Cushings Disease in Dogs - How Herbal Medicine can help

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What is Cushings Disease?

Cushings disease (hyperadrenocorticism) is a relatively uncommon disease that is mostly found in middle aged to older dogs. It is caused by a benign or malignant tumour in the pituitary or adrenal glands. It can also be caused by prolonged use of steroids. The condition causes the adrenal glands, which sit on top of the kidneys to produce too much cortisol. Any breed can be affected, but the most common are:

  • Poodles, especially miniature poodles
  • Dachshunds
  • Boxers
  • Boston terriers
  • Yorkshire terriers
  • Staffordshire terriers

The unpleasant side effects of too much cortisol in the body are:

  • Excessive thirst (polydipsia)
  • Lots of peeing (polyuria), accidents at night
  • Increased hunger
  • Excessive panting
  • Pot belly
  • Obesity, with fat especially on neck and shoulders
  • Hair loss
  • Low Energy
  • Muscle weakness, especially hind legs
  • Thin or darkened skin
  • Bruising
  • Hard, white scaly patches on the skin, elbows, etc.

Cushings disease can be complicated for vets to diagnose as they will need to do a few tests to come to a definite diagnosis. Cushings Disease can be quite an expensive disease to diagnose and treat. Unfortunately, this can be a barrier for people to seeking treatment.

Conventional treatment will vary due to a range of factors such as; location of the tumour, health and age of the dog, plus fi nances of the owners. Drugs, radiation or surgery can all be used to treat the disease. Your vet will inform you of whether these are suitable options for your dogs individual case.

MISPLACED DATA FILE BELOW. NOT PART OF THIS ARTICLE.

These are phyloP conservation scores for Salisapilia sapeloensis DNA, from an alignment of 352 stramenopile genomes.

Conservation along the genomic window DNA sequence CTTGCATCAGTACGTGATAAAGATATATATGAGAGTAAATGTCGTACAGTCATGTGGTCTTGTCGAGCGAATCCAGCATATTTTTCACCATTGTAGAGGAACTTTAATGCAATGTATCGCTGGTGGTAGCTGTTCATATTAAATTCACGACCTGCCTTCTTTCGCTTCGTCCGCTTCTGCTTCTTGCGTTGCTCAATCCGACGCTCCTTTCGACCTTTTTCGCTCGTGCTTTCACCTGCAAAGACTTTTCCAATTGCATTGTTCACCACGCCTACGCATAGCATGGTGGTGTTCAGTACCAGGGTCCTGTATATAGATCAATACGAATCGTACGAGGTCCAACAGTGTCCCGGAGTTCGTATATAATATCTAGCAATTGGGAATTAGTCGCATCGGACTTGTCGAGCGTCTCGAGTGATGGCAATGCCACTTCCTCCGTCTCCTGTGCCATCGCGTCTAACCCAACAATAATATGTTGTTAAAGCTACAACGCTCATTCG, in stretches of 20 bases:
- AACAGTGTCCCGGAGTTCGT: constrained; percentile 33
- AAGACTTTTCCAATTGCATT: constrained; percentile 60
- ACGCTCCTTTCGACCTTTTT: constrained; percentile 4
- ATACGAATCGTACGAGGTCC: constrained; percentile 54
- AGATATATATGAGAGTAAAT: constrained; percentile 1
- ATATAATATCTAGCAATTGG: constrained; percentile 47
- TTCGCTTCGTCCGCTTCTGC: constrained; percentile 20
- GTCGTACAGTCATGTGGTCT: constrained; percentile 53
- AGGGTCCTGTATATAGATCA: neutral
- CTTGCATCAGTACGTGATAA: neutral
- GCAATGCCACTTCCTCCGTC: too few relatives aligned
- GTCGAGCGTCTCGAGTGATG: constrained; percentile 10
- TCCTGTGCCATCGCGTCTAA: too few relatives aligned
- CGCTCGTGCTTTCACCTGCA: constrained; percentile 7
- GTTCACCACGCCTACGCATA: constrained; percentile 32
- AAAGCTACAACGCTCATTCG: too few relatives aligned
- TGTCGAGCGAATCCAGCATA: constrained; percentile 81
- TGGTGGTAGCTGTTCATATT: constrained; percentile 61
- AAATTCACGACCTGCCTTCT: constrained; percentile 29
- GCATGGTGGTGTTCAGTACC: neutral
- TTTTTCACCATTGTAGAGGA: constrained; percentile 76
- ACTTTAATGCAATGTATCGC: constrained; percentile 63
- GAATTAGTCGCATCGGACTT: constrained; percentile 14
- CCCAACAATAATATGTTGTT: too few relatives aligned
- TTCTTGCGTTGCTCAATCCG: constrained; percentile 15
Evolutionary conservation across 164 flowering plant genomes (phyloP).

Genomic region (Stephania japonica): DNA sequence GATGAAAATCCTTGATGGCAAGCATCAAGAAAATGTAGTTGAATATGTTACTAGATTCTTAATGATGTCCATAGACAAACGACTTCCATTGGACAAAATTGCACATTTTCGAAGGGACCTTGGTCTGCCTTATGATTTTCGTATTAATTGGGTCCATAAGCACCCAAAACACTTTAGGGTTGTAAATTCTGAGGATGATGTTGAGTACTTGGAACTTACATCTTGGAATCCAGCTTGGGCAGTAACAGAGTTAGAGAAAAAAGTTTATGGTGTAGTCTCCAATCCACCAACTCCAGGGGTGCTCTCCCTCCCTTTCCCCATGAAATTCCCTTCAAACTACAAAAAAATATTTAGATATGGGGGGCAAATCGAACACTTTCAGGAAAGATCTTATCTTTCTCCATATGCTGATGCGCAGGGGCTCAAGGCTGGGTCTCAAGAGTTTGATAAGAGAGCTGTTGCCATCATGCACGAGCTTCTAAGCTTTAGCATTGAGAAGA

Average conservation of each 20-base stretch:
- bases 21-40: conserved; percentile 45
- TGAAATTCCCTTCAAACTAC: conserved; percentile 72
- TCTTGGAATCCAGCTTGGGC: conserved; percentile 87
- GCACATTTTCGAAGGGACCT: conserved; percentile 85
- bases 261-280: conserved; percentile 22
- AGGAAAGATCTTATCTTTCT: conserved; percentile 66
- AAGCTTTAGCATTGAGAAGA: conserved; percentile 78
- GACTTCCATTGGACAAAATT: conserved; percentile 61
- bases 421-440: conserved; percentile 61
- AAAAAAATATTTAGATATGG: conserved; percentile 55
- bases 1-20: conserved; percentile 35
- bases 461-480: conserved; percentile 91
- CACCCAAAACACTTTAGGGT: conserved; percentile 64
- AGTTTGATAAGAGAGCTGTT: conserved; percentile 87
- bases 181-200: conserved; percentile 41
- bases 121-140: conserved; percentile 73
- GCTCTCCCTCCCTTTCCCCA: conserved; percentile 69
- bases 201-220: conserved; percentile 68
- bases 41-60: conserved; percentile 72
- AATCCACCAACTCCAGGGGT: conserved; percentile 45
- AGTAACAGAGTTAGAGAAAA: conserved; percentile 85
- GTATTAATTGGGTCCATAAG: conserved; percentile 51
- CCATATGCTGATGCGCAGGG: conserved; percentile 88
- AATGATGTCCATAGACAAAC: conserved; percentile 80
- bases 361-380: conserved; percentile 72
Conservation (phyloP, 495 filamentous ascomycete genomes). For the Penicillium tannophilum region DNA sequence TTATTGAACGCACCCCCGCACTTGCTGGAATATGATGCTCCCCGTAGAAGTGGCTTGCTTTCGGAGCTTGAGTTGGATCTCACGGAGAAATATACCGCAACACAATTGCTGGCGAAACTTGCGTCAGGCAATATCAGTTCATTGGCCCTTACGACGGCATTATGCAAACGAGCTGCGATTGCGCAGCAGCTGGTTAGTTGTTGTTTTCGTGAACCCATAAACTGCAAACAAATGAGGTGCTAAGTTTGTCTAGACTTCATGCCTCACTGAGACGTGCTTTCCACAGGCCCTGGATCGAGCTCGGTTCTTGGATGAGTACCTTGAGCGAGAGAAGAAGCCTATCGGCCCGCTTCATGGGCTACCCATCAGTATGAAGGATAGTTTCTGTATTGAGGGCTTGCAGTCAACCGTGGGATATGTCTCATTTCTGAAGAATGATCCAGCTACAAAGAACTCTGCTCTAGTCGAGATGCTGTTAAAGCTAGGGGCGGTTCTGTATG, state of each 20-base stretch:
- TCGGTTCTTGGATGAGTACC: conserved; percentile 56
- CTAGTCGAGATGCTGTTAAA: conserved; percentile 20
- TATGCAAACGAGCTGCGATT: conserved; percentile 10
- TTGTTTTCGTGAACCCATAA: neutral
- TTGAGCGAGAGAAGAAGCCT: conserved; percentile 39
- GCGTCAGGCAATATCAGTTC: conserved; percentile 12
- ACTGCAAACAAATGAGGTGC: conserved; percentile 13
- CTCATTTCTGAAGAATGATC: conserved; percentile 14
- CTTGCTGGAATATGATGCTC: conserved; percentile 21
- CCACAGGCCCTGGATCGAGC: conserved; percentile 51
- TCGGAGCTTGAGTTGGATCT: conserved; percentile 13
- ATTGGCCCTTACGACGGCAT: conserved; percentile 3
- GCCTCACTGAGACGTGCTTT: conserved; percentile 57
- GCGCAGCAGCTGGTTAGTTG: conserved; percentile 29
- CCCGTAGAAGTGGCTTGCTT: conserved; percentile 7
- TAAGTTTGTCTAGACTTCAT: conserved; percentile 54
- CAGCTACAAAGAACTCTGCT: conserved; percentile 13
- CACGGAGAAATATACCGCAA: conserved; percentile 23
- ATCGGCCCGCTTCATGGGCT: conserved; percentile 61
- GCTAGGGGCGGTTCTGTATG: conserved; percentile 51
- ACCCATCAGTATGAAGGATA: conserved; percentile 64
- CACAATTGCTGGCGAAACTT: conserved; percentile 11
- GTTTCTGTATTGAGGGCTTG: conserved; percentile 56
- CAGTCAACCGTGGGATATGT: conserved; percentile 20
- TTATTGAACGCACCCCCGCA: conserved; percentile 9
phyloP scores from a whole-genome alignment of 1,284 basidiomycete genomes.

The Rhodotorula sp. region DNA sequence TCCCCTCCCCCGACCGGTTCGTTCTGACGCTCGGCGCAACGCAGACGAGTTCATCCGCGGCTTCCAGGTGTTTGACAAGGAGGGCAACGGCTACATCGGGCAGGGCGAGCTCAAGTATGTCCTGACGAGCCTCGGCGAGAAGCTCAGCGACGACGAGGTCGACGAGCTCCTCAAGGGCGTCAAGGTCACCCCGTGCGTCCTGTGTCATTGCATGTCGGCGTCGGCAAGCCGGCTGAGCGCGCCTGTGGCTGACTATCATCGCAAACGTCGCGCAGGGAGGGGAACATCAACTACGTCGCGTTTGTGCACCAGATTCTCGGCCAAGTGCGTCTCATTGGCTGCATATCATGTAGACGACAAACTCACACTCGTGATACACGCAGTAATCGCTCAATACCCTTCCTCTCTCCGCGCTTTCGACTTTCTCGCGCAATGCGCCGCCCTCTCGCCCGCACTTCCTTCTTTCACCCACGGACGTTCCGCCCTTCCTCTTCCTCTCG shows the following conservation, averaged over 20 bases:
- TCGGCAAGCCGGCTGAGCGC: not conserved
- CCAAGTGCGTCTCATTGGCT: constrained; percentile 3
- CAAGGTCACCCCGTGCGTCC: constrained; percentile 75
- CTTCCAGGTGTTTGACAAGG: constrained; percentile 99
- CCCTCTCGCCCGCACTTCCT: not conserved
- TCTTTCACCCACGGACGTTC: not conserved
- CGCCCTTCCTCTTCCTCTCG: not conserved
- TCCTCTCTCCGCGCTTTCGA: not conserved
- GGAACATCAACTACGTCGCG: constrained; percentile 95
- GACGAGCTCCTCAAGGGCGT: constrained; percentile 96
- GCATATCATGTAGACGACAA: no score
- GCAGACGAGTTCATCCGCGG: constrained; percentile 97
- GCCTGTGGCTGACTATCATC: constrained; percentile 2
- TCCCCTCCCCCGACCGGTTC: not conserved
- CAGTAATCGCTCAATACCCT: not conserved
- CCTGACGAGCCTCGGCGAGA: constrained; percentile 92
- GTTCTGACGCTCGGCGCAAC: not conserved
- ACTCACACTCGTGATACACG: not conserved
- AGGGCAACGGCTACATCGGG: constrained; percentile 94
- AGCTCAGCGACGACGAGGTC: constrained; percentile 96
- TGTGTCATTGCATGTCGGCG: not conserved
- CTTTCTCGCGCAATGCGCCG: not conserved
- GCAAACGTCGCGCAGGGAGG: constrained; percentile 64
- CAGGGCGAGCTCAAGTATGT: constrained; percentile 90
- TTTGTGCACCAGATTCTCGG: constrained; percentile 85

So your Dogs has Cushings, What now?

The diagnosis of Cushings Disease and the mention of a 'tumour' can be terrifying and very upsetting for owners. But many dogs can and do have a good quality of life, especially if diagnosed early. Many do live years after diagnosis, with a good quality of life if treated. If you want your dog to have the best outcome, along with treatment, you may have to adjust their diet, exercise routine and add in some supplements.

Many Vets will start patients on pharmaceutical medications such as Trilostane (Vetoryl). This medication can be very effective at lowering cortisol in the body. Generally it is recommended for the rest of your dogs life. Your vet will still want to track your dogs cortisol levels regularly to make sure the medication is working effectively. This medication can have excellent outcomes for your dog.

But sometimes the medication may not agree with your dog, or the vet will not recommend it in your dogs case. It is up to you and your vet how you proceed with treatment, but there are some excellent herbs too that can help to lower cortisol in the body.

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